Congress can show taxpayers they're finally a priority with its rescission package

Congress can show taxpayers they're finally a priority with its rescission package
© Greg Nash

Get ready — Congress is going to set another record this year. For the very first time, federal spending will top $4.1 trillion. That amount may not be a mind-boggling sum in Washington, but lawmakers should be worried about what it means outside the beltway. $4.1 trillion is the equivalent of $33,000 per household — a massive tab for taxpayers. Lawmakers must take control of spending.

In a rare but short-lived moment of encouraging news, the House passed President TrumpDonald John TrumpLincoln Project ad dubs Jared Kushner the 'Secretary of Failure' Pence: Chief Justice Roberts 'has been a disappointment to conservatives' Twitter bans Trump campaign until it deletes tweet with COVID-19 misinformation MORE’s proposed rescission package earlier this month, only to have the Senate vote it down. This modest package would have cut $15 billion, a small but good — and necessary — first step. 

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Partisan attacks dogged the proposal, despite it being a no-brainer in an era of ever-increasing spending and debt. One of the biggest myths about the package is that it would have cut essential funding for programs like the Children’s Health Insurance Program.

 

In reality, this rescissions package did not cut current programs and services. It would have cut old budget authority that has expired and cannot be spent, funds that have laid untouched for years, and funds that are either unnecessary or duplicative.

In the case of CHIP, the package would have cut — or rescinded — the budget authority from past budgets which has long since expired so it cannot be spent. Cutting this old funding through rescission means it can’t be re-appropriated later for some other purpose. The rescissions also included funding no longer needed in the Child Enrollment Contingency Fund because enrollment in the program isn’t expanding. CHIP programs weren’t affected in either instance.

Other common-sense rescissions in the proposal included expired funds for programs expanded under the Obama stimulus; unspent funds in the Advanced Technology Vehicles Manufacturing Loan Program, which has been inactive since 2011; and funding for response to an animal disease outbreak that has since been resolved.

Some argued that rescission isn’t a real way to solve our spending problems. It’s just a distraction, something Congress shouldn’t waste precious time on since it only cuts $15 billion.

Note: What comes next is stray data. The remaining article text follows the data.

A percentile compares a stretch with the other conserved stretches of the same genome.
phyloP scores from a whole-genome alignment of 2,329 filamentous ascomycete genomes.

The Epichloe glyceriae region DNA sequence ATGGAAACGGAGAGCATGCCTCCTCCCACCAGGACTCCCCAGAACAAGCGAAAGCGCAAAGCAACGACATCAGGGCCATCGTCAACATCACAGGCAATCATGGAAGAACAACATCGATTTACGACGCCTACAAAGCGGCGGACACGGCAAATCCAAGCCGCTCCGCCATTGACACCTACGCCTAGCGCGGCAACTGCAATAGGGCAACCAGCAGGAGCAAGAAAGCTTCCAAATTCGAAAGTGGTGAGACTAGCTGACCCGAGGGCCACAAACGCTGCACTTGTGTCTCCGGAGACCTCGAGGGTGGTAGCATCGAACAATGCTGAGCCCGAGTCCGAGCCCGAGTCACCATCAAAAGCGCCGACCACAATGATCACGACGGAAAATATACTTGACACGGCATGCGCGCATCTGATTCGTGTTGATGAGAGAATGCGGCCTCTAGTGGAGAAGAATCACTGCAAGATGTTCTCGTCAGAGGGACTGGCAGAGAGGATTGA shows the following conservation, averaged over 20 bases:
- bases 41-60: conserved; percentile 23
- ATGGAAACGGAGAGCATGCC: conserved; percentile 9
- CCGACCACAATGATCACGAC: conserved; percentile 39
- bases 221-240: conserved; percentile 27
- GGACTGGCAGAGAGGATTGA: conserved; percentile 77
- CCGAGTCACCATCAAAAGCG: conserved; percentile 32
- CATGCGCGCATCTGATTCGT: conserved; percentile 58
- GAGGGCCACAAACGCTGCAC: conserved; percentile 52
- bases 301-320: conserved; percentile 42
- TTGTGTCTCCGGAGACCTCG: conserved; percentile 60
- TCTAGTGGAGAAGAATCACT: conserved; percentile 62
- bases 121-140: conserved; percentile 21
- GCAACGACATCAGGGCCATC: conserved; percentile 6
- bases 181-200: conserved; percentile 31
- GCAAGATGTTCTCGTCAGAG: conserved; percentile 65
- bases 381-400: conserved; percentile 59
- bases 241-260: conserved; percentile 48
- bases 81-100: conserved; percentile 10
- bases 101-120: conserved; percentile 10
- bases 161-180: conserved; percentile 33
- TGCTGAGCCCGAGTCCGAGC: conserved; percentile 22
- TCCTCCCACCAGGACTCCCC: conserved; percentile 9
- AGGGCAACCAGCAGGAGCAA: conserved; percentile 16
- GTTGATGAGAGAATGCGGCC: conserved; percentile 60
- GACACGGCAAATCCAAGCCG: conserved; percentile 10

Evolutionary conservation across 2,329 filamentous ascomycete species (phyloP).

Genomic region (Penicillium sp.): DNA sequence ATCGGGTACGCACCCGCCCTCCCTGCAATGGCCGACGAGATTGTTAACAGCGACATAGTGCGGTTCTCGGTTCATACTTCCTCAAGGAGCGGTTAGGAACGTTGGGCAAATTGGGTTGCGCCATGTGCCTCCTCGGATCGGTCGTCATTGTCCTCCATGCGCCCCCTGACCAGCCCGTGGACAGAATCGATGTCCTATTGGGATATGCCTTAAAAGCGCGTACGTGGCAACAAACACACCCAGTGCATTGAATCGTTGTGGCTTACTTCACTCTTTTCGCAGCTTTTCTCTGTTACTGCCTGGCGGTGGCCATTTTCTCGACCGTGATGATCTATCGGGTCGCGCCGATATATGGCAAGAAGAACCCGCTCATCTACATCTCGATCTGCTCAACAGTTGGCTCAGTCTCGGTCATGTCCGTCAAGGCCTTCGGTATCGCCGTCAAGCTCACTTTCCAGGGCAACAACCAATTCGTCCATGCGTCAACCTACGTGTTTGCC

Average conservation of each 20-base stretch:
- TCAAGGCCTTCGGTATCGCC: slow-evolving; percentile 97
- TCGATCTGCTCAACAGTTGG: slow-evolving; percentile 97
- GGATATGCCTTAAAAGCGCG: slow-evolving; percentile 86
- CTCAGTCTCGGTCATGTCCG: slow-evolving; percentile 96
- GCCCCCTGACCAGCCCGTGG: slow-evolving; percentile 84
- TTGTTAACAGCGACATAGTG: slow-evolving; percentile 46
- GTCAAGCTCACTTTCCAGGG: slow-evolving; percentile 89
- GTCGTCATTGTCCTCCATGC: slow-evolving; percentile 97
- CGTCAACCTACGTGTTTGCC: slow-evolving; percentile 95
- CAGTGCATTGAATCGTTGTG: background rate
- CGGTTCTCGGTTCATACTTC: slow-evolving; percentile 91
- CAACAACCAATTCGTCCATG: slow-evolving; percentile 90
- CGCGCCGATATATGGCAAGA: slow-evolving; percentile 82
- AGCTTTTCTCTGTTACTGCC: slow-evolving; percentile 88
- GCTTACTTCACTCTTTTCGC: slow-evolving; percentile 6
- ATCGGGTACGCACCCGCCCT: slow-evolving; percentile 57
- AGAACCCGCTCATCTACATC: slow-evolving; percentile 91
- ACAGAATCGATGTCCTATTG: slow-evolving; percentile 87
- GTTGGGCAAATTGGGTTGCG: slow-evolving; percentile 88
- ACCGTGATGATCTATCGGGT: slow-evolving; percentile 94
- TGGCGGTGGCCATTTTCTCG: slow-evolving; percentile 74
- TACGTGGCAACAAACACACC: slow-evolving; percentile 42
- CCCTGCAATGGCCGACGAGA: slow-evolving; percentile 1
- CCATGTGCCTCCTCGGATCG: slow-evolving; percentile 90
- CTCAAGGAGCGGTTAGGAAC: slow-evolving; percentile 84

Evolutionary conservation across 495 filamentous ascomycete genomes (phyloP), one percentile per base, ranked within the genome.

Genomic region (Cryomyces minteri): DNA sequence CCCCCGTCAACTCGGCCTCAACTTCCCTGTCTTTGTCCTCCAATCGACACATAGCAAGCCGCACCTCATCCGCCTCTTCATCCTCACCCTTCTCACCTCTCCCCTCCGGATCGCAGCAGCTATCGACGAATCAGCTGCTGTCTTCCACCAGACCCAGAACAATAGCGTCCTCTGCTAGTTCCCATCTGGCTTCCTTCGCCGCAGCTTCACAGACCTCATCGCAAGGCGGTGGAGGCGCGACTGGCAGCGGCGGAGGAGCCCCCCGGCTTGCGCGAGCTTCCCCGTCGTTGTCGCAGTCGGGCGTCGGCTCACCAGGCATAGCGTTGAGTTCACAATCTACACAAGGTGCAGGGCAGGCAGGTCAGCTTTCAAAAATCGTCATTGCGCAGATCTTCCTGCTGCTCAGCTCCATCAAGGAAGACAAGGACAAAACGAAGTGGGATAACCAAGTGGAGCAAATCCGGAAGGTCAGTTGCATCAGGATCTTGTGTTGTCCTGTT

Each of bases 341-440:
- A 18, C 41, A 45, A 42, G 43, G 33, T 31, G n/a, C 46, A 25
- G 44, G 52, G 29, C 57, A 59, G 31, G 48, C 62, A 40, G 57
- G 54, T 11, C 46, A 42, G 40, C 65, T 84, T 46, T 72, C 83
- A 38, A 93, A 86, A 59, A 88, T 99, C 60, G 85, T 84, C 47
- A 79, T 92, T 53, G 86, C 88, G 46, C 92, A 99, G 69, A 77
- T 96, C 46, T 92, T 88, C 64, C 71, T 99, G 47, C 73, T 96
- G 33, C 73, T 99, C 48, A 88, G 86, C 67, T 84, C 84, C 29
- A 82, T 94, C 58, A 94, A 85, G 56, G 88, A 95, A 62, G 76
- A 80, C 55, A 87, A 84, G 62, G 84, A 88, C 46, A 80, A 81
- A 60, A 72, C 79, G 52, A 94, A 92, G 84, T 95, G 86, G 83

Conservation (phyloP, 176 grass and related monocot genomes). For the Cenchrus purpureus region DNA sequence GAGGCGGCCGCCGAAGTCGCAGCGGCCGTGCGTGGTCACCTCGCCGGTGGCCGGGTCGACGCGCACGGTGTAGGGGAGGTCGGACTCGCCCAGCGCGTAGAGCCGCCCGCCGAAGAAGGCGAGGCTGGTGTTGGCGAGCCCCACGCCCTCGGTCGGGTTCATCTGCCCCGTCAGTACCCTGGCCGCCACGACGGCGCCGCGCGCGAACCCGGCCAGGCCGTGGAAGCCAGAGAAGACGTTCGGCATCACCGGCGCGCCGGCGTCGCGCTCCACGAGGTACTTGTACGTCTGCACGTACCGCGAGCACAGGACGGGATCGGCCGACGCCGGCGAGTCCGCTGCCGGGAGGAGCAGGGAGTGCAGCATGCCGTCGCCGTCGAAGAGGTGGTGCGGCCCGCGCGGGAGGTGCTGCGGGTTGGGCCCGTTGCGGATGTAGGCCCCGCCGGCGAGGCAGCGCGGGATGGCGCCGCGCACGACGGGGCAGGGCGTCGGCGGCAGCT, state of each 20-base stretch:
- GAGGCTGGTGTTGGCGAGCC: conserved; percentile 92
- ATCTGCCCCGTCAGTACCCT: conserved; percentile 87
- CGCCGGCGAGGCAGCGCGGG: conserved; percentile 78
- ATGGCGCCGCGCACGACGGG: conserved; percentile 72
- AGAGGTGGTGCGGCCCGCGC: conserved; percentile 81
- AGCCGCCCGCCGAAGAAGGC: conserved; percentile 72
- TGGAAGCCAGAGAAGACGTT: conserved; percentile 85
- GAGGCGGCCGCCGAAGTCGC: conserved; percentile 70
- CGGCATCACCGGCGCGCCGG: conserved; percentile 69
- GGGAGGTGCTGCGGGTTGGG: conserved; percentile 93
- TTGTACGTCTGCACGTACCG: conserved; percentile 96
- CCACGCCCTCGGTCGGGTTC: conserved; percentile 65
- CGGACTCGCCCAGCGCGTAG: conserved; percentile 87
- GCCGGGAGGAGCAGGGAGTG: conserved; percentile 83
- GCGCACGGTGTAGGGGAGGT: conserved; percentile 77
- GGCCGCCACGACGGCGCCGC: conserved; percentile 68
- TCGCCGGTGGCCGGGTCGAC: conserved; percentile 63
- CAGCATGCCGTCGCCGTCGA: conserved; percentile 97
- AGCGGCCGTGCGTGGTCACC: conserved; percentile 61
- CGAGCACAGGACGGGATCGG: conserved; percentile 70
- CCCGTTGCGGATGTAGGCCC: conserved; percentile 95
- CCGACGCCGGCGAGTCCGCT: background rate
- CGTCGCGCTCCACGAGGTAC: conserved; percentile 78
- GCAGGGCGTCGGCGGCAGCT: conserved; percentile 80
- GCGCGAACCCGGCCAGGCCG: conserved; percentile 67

But federal spending has continued to increase substantially under the leadership of both parties. This is not a problem that can be fixed overnight, and, to be sure, the package was not a silver bullet. It was, however, a modest first step – and, more importantly, a test of whether Congress is truly willing work to restore fiscal sanity in Washington. Passing the President’s rescission package would have been a constructive down payment on broader and long-overdue spending reform.

It would have also set the right tone for the FY 2019 budget that appropriators are currently crafting.

Sadly, Washington doesn’t have much appetite for cutting spending. Lawmakers in both parties are kicking the can for future Congresses to deal with the problem. Just look at the $1.3 billion omnibus spending bill that passed with bipartisan support.

The problem is, federal spending is already out of control! Congress shouldn’t wait for a crisis to act. As the recent Trustees report for Social Security and Medicare noted, the financial condition of both programs has significantly worsened.

Now — not in the next Congress — was the time for Washington to show American taxpayers that they were also a priority.

In one last floundering attempt to criticize the rescission package, critics argued that it would hardly cut any actual spending.

While these were simply cuts to old funds that even Washington couldn’t figure out how to spend, the fact is that Congress often uses these as slush funds it can cancel on its own and then repurpose for even higher spending elsewhere. Passing this rescission package would not have cut much in terms of today’s operational spending, but would have prevented spending from growing even larger next year and beyond.

Taxpayers needed more than a promise Congress will prioritize their future. They needed Congress to stop overspending now — and they still do. If Congress has the chance to bring this bill back in any form, it should take it.

Congress let taxpayers down with their inability to take even this modest step. It will have to double down to make taxpayers a top priority in the future.

Alison Acosta Winters is a senior policy fellow, and Mary Kate Hopkins is a policy manager, at Americans for Prosperity, a nonprofit group aimed at promoting limited government.